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Goud's Community History

 

Gouds is a caste of Andhra Pradesh, involved in Toddy Tapping, Liquor sales, Ayurveda doctors and Farming.

Origins

Some claim that they were many kings who hailed from this caste such as the Cholas, Chalukya, Nadars from Tamil Nadu are from the Pandya .

Goud community originally thrived near the Godavari River whose trade of living on Palm tree products (Toddy) is derived from Kerala.

Goud community has legend that they originated from Sage Koundinya who they believe originally invented toddy tapping. There was also a famous Brahmin king named Koundinya who is a founder of the Goud Saraswat Brahmins. The Goud community may have been patronized by him and so took on his name as a gotra. The community resides in West Bengal, Maharastra and Karnataka.

They are identified by different names in Andhra such as:

1.       Edigas in Rayalaseema region, South Coastal Andhra

2.       Setty Balijas in East Godavari, West Godavari, Visakhapatnam Krishna and Sri Sayanas in Vishakapatanam, Vizayanagaram, Srikakulam.

Telangana      -  Goud

Andhra           -  Setti Balija, Srisayana

Rayalaseema -  Eediga

Karnataka       - Eediga

Mangalore      - Bhillavas, Poojaris

Maharastra     - Bhandari's Shetty

U.P & M.P.       - Jaiswal

Bihar               - Paswan

Tamilnadu      - Nadars

Kerala            - Ezhava

 

Legend

Setti Balijas and Sri Sayanas original name was Goud. Their surnames Gudala, Geddada, Gouthu suggests that their original name was Goud. The new name came around the 18th and 19th century. Legend says that a Dommeti Venkat Reddy (who is a Goud), was like a cheiftain, and changed their community name to Setti Balija. Dommeti Venkat Reddy lived in Bodasakurru village near Kakinada of East Godavari Dt.

Gouds are numerically one of the largest Bacward Castes.

What is a toddy?

For centuries, inhabitants of tropical areas have tapped palms for their sap. The sweet liquid provided energy as well as fluids in the hot climate. Three species of palms were regularly tapped in tropical Asia and the associated islands of the Indonesian archipelago—the sugar or wine date palm (Phoenix sylvestris Roxburgh), the palmyra (Borassus flabellifer Linnaeus), and the coconut (Cocos nucifera Linnaeus).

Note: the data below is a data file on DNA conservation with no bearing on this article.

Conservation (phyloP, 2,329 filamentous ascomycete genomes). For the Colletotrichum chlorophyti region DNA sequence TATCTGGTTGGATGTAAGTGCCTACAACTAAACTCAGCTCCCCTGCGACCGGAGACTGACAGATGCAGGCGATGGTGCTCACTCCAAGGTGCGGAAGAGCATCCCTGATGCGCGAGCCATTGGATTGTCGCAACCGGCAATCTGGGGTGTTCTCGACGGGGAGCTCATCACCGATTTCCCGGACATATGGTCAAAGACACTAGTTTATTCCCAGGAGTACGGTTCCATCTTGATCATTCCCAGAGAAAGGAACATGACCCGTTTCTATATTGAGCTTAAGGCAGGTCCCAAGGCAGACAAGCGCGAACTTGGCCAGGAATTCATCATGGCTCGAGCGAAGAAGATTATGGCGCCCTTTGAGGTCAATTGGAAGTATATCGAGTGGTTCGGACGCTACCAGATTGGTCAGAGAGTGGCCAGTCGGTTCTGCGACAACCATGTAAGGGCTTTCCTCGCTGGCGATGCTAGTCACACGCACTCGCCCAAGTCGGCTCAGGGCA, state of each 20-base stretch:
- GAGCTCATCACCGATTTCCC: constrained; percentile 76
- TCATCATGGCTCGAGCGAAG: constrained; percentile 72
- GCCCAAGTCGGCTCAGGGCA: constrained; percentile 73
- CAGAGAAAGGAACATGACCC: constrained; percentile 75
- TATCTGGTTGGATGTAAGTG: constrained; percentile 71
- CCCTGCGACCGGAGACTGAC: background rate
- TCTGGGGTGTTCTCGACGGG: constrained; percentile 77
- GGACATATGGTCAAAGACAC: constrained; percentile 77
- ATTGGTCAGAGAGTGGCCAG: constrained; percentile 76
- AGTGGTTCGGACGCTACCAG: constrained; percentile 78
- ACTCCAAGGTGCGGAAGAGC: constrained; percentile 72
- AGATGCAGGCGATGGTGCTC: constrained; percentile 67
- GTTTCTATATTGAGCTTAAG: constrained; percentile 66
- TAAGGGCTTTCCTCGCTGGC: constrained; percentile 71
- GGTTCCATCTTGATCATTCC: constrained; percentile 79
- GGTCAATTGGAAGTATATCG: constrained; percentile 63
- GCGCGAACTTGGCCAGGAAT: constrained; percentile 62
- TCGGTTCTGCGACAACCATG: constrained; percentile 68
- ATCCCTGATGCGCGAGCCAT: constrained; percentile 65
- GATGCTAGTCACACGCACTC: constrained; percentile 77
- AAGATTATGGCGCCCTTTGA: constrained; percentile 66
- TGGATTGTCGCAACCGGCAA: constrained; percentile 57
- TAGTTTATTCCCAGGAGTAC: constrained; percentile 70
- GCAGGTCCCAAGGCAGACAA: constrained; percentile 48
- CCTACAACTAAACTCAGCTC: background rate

Sugar date palms are native to bottom land soils along rivers in northern India and Pakistan. The Palmyra prefers drier habitats and was found in India, Southeast Asia, and on the islands of Sri Lanka and New Guinea. The coconut was a castaway growing on sandy soils wherever the large seed landed. advertisement

The palms were tapped by slicing into the peduncle (main stem) of the inflorescence. A bamboo cane, bottle gourd, or coconut shell was tied below the cut to receive the dripping sap.

Although palm sap could be used immediately, it was preferentially used to make two products—jaggery and toddy. Jaggery, jaghury, or goor is a coarse brown sugar made by heating the sap to evaporate the water. "Jaggery" entered the English language in 1598 and appears related to kejur, khakri, khajuri, or khujjoor, just a few of the many names of the sugar date palm in India. (Name listing from "Phoenix sylvestris", C. Parmar and M.K. Kaushal, Wild Fruits, Kalyani Publishers, 1982)

Palm sap, if left to stand for a few hours, ferments. James A. Duke ("Phoenix dactylifera", Handbook of Energy Crops, 1983) mentioned that date palm sap collected in the morning can have as much as five percent alcohol content by evening.

The highly intoxicating sap was a very popular drink. The toddy probably first 'entertained' English sailors who visited the East Indies since it entered into the English language in 1609. The name is thought derived from tārī or tādī, the Indian name for the palmyra.

 


 

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